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Dr Rajkumar Previews ASCO 2024 Data in Multiple Myeloma

S. Vincent Rajkumar, MD, discusses highly anticipated abstracts in multiple myeloma that will be presented at the 2024 ASCO Annual Meeting.

S. Vincent Rajkumar, MD, professor, medicine, Mayo Clinic College of Medicine, chair, Mayo Clinic Myeloma, Amyloidosis, and Dysproteinemia Group, discusses highly anticipated abstracts in multiple myeloma that will be presented at the 2024 ASCO Annual Meeting.

At the 2024 ASCO Annual Meeting, findings from several pivotal randomized controlled trials in multiple myeloma are set to be presented for the first time, promising to provide new insights and potentially alter the treatment paradigm in myeloma, Rajkumar begins. Four key trials are of particular interest, 2 of which focus on the use of isatuximab (Sarclisa)–based regimens in the frontline setting for patients with newly diagnosed transplant-ineligible multiple myeloma, he says. The first is a randomized phase 3 study (NCT04751877) of isatuximab plus lenalidomide (Revlimid) and dexamethasone (Rd) with bortezomib (Velcade; Isa-VRd) vs Isa-Rd alone in patients between 65 and 80 years of age. The second trial, the phase 3 IMROZ study (NCT03319667), will compare Isa-VRd with standard-of-care (SOC) VRd.

Data from the randomized phase 3 DREAMM-8 study (NCT04484623) will also be presented, Rajkumar continues. This study assessed belantamab mafodotin (Blenrep) plus pomalidomide (Pomalyst) and dexamethasone (BPd) vs pomalidomide plus bortezomib and dexamethasone (PVd) in patients with relapsed/refractory multiple myeloma. These data are particularly noteworthy as the marketing authorization for belantamab mafodotin in this patient population was previously withdrawn following the results of the phase 3 DREAMM-3 trial (NCT04162210), which did not meet its primary end point of a progression-free survival (PFS) benefit with BPd vs PVd, Rajkumar notes. However, new data from DREAMM-8 may shed light on the potential advantages of BPd in the relapsed/refractory patient population, Rajkumar says.

Another significant trial being presented is the phase 3 CANOVA study (NCT03539744), which compared venetoclax (Venclexta) plus dexamethasone vs pomalidomide plus dexamethasone in patients with t(11;14)-positive, relapsed/refractory multiple myeloma, Rajkumar details. Despite initial setbacks in the development of venetoclax from the phase 3 BELLINI trial (NCT02755597), there is hope that new data will provide a clearer picture of venetoclax's efficacy and safety, he adds.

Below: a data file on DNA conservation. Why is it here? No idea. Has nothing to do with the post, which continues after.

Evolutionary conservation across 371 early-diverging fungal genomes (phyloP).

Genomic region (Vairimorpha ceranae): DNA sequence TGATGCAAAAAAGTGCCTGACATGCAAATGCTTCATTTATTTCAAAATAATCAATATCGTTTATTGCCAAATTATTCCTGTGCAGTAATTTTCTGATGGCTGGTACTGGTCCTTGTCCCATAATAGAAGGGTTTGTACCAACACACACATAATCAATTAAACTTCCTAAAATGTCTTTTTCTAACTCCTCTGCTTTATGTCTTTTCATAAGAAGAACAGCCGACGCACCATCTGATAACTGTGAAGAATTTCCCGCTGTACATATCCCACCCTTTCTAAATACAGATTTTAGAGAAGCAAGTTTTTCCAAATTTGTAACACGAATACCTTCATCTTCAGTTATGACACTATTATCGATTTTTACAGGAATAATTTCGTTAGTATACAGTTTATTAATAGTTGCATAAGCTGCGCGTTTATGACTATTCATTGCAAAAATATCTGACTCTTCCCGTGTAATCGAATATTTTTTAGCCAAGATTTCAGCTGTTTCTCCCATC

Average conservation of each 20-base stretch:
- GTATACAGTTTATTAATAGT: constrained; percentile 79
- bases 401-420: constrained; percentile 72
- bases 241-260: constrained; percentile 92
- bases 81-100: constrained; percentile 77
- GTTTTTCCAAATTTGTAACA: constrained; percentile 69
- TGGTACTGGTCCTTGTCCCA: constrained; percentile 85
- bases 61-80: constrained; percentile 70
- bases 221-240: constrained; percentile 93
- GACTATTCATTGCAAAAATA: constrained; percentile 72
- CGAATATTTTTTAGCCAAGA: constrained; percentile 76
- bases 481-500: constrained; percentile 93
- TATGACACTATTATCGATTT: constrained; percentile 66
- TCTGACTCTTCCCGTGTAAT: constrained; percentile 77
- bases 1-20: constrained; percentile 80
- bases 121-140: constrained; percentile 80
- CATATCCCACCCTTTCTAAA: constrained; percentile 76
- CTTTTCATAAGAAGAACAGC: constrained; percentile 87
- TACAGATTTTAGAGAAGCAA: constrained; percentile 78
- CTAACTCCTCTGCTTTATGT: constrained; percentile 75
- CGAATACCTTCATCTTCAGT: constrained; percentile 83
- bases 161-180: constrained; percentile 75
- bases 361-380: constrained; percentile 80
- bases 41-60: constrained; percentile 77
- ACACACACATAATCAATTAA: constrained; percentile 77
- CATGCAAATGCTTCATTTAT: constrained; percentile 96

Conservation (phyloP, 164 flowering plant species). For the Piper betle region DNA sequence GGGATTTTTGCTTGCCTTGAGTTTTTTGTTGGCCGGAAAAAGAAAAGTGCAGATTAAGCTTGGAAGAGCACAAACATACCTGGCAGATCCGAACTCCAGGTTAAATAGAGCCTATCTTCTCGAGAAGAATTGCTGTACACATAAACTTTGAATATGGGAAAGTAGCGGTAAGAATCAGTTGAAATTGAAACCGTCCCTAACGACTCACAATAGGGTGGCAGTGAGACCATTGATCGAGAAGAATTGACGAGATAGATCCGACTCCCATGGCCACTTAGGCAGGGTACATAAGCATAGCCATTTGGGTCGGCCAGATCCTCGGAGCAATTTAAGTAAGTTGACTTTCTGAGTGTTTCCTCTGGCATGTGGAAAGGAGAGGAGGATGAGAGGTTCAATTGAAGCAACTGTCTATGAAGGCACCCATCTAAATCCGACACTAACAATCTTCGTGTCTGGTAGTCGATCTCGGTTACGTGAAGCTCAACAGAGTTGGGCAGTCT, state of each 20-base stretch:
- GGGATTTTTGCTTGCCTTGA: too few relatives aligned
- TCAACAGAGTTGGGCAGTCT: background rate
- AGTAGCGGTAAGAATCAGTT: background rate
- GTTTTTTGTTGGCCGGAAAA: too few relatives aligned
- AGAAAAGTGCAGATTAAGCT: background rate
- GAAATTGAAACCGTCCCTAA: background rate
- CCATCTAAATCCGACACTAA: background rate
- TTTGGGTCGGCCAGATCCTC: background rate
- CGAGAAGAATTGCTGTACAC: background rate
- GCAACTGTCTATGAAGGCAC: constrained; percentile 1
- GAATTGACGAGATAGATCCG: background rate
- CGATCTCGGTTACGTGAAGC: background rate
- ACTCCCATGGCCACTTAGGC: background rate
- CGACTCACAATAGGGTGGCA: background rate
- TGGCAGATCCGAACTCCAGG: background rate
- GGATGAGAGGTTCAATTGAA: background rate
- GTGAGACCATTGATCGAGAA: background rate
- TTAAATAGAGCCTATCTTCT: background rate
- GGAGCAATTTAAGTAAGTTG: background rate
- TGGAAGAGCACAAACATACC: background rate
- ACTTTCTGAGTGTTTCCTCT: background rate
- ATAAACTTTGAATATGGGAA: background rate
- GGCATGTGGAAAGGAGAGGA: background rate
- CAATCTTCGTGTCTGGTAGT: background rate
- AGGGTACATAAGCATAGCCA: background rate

In addition to these phase 3 trials, a phase 2 trial on the real-world schedule de-escalation of teclistamab (Tecvayli) in patients with relapsed/refractory multiple myeloma from Memorial Sloan Kettering will be presented, Rajkumar reports. This study aims to address concerns regarding the tolerability of the current teclistamab dosing schedule for this patient population. Additionally, a real-world study comparing the efficacy of the BCMA-targeted therapy linvoseltamab (REGN5458) vs SOC in patients with triple-class exposed relapsed/refractory multiple myeloma in the United States will be discussed, he adds.

Research on predictors of response to BCMA-based CAR T-cell therapy is also advancing, with a study from the University of Arkansas for Medical Sciences investigating T-cell subsets to predict treatment outcomes, Rajkumar says. Lastly, the MRD2STOP study (NCT04108624) from the University of Chicago will explore the feasibility of using minimal residual disease to determine when maintenance therapy can be safely discontinued in patients with multiple myeloma, addressing the ongoing challenge of the increasing cost and duration of treatment in this disease, Rajkumar explains.

These trials, especially those investigating quadruplet regimens in non–transplant eligible patients, will provide valuable data on both efficacy and safety, potentially influencing future clinical practices in the treatment of patients with multiple myeloma, he concludes.

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